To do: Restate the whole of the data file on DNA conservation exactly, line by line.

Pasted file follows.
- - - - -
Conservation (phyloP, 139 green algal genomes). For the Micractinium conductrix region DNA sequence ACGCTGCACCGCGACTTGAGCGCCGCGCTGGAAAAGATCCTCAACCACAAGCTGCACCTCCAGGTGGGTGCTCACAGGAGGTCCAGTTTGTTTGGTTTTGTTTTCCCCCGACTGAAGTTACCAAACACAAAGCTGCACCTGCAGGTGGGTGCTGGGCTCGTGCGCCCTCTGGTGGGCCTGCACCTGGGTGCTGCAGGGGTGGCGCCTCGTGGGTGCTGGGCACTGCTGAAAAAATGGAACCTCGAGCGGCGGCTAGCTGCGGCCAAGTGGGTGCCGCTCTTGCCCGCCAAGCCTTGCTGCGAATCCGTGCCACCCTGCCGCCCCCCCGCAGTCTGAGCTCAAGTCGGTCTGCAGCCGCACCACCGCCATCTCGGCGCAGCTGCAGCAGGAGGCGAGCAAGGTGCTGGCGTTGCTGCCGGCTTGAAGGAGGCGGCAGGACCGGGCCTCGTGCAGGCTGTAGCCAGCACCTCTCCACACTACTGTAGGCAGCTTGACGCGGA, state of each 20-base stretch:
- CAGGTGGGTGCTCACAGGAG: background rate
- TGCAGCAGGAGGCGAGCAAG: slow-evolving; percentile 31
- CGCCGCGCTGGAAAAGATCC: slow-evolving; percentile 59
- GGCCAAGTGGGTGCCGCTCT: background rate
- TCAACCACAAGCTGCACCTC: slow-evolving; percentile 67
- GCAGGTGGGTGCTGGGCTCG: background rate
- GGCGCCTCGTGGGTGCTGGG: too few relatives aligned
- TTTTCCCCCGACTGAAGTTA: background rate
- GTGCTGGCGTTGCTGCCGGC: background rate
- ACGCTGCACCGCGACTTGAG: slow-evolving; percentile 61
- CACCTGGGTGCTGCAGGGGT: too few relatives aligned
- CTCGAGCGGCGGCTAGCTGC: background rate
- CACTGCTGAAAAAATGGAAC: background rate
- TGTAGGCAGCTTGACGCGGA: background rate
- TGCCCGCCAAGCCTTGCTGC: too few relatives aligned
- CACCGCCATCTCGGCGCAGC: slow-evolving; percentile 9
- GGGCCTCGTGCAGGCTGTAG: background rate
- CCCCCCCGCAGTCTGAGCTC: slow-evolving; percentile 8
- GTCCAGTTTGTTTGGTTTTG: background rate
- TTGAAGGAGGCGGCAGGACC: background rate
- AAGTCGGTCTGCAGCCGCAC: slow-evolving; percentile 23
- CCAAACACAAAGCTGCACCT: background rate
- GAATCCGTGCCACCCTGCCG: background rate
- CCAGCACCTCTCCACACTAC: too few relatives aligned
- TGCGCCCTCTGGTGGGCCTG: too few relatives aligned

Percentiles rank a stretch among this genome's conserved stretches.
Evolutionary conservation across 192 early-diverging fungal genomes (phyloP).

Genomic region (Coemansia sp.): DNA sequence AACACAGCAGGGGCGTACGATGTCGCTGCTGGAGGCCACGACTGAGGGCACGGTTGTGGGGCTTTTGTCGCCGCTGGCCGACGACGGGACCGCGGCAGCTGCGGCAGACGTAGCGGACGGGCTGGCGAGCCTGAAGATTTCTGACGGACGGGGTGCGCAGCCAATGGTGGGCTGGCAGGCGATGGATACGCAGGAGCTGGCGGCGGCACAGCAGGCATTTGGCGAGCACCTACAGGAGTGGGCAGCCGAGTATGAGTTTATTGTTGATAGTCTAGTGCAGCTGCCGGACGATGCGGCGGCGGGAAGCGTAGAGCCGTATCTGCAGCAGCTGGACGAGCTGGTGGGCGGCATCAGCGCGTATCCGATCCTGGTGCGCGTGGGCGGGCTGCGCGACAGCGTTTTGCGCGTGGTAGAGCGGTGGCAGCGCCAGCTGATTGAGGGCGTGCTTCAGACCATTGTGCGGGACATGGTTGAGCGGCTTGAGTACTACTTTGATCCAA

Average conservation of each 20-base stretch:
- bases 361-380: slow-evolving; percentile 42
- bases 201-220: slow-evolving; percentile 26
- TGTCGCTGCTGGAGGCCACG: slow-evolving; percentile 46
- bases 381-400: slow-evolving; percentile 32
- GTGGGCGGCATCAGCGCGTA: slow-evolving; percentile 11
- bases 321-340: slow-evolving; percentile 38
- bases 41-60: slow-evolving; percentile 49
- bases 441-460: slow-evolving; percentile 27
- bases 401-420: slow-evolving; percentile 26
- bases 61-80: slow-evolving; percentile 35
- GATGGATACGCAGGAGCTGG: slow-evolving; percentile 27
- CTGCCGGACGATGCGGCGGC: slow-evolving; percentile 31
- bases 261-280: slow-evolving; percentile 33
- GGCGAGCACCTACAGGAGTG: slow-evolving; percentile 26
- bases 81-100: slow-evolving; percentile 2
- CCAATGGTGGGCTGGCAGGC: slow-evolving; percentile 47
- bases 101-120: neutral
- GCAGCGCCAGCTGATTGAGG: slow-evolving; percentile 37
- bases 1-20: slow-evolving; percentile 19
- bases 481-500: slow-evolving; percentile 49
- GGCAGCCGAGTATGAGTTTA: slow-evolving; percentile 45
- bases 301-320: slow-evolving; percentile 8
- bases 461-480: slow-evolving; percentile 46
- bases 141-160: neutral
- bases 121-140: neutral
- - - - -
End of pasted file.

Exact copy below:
Conservation (phyloP, 139 green algal genomes). For the Micractinium conductrix region DNA sequence ACGCTGCACCGCGACTTGAGCGCCGCGCTGGAAAAGATCCTCAACCACAAGCTGCACCTCCAGGTGGGTGCTCACAGGAGGTCCAGTTTGTTTGGTTTTGTTTTCCCCCGACTGAAGTTACCAAACACAAAGCTGCACCTGCAGGTGGGTGCTGGGCTCGTGCGCCCTCTGGTGGGCCTGCACCTGGGTGCTGCAGGGGTGGCGCCTCGTGGGTGCTGGGCACTGCTGAAAAAATGGAACCTCGAGCGGCGGCTAGCTGCGGCCAAGTGGGTGCCGCTCTTGCCCGCCAAGCCTTGCTGCGAATCCGTGCCACCCTGCCGCCCCCCCGCAGTCTGAGCTCAAGTCGGTCTGCAGCCGCACCACCGCCATCTCGGCGCAGCTGCAGCAGGAGGCGAGCAAGGTGCTGGCGTTGCTGCCGGCTTGAAGGAGGCGGCAGGACCGGGCCTCGTGCAGGCTGTAGCCAGCACCTCTCCACACTACTGTAGGCAGCTTGACGCGGA, state of each 20-base stretch:
- CAGGTGGGTGCTCACAGGAG: background rate
- TGCAGCAGGAGGCGAGCAAG: slow-evolving; percentile 31
- CGCCGCGCTGGAAAAGATCC: slow-evolving; percentile 59
- GGCCAAGTGGGTGCCGCTCT: background rate
- TCAACCACAAGCTGCACCTC: slow-evolving; percentile 67
- GCAGGTGGGTGCTGGGCTCG: background rate
- GGCGCCTCGTGGGTGCTGGG: too few relatives aligned
- TTTTCCCCCGACTGAAGTTA: background rate
- GTGCTGGCGTTGCTGCCGGC: background rate
- ACGCTGCACCGCGACTTGAG: slow-evolving; percentile 61
- CACCTGGGTGCTGCAGGGGT: too few relatives aligned
- CTCGAGCGGCGGCTAGCTGC: background rate
- CACTGCTGAAAAAATGGAAC: background rate
- TGTAGGCAGCTTGACGCGGA: background rate
- TGCCCGCCAAGCCTTGCTGC: too few relatives aligned
- CACCGCCATCTCGGCGCAGC: slow-evolving; percentile 9
- GGGCCTCGTGCAGGCTGTAG: background rate
- CCCCCCCGCAGTCTGAGCTC: slow-evolving; percentile 8
- GTCCAGTTTGTTTGGTTTTG: background rate
- TTGAAGGAGGCGGCAGGACC: background rate
- AAGTCGGTCTGCAGCCGCAC: slow-evolving; percentile 23
- CCAAACACAAAGCTGCACCT: background rate
- GAATCCGTGCCACCCTGCCG: background rate
- CCAGCACCTCTCCACACTAC: too few relatives aligned
- TGCGCCCTCTGGTGGGCCTG: too few relatives aligned

Percentiles rank a stretch among this genome's conserved stretches.
Evolutionary conservation across 192 early-diverging fungal genomes (phyloP).

Genomic region (Coemansia sp.): DNA sequence AACACAGCAGGGGCGTACGATGTCGCTGCTGGAGGCCACGACTGAGGGCACGGTTGTGGGGCTTTTGTCGCCGCTGGCCGACGACGGGACCGCGGCAGCTGCGGCAGACGTAGCGGACGGGCTGGCGAGCCTGAAGATTTCTGACGGACGGGGTGCGCAGCCAATGGTGGGCTGGCAGGCGATGGATACGCAGGAGCTGGCGGCGGCACAGCAGGCATTTGGCGAGCACCTACAGGAGTGGGCAGCCGAGTATGAGTTTATTGTTGATAGTCTAGTGCAGCTGCCGGACGATGCGGCGGCGGGAAGCGTAGAGCCGTATCTGCAGCAGCTGGACGAGCTGGTGGGCGGCATCAGCGCGTATCCGATCCTGGTGCGCGTGGGCGGGCTGCGCGACAGCGTTTTGCGCGTGGTAGAGCGGTGGCAGCGCCAGCTGATTGAGGGCGTGCTTCAGACCATTGTGCGGGACATGGTTGAGCGGCTTGAGTACTACTTTGATCCAA

Average conservation of each 20-base stretch:
- bases 361-380: slow-evolving; percentile 42
- bases 201-220: slow-evolving; percentile 26
- TGTCGCTGCTGGAGGCCACG: slow-evolving; percentile 46
- bases 381-400: slow-evolving; percentile 32
- GTGGGCGGCATCAGCGCGTA: slow-evolving; percentile 11
- bases 321-340: slow-evolving; percentile 38
- bases 41-60: slow-evolving; percentile 49
- bases 441-460: slow-evolving; percentile 27
- bases 401-420: slow-evolving; percentile 26
- bases 61-80: slow-evolving; percentile 35
- GATGGATACGCAGGAGCTGG: slow-evolving; percentile 27
- CTGCCGGACGATGCGGCGGC: slow-evolving; percentile 31
- bases 261-280: slow-evolving; percentile 33
- GGCGAGCACCTACAGGAGTG: slow-evolving; percentile 26
- bases 81-100: slow-evolving; percentile 2
- CCAATGGTGGGCTGGCAGGC: slow-evolving; percentile 47
- bases 101-120: neutral
- GCAGCGCCAGCTGATTGAGG: slow-evolving; percentile 37
- bases 1-20: slow-evolving; percentile 19
- bases 481-500: slow-evolving; percentile 49
- GGCAGCCGAGTATGAGTTTA: slow-evolving; percentile 45
- bases 301-320: slow-evolving; percentile 8
- bases 461-480: slow-evolving; percentile 46
- bases 141-160: neutral
- bases 121-140: neutral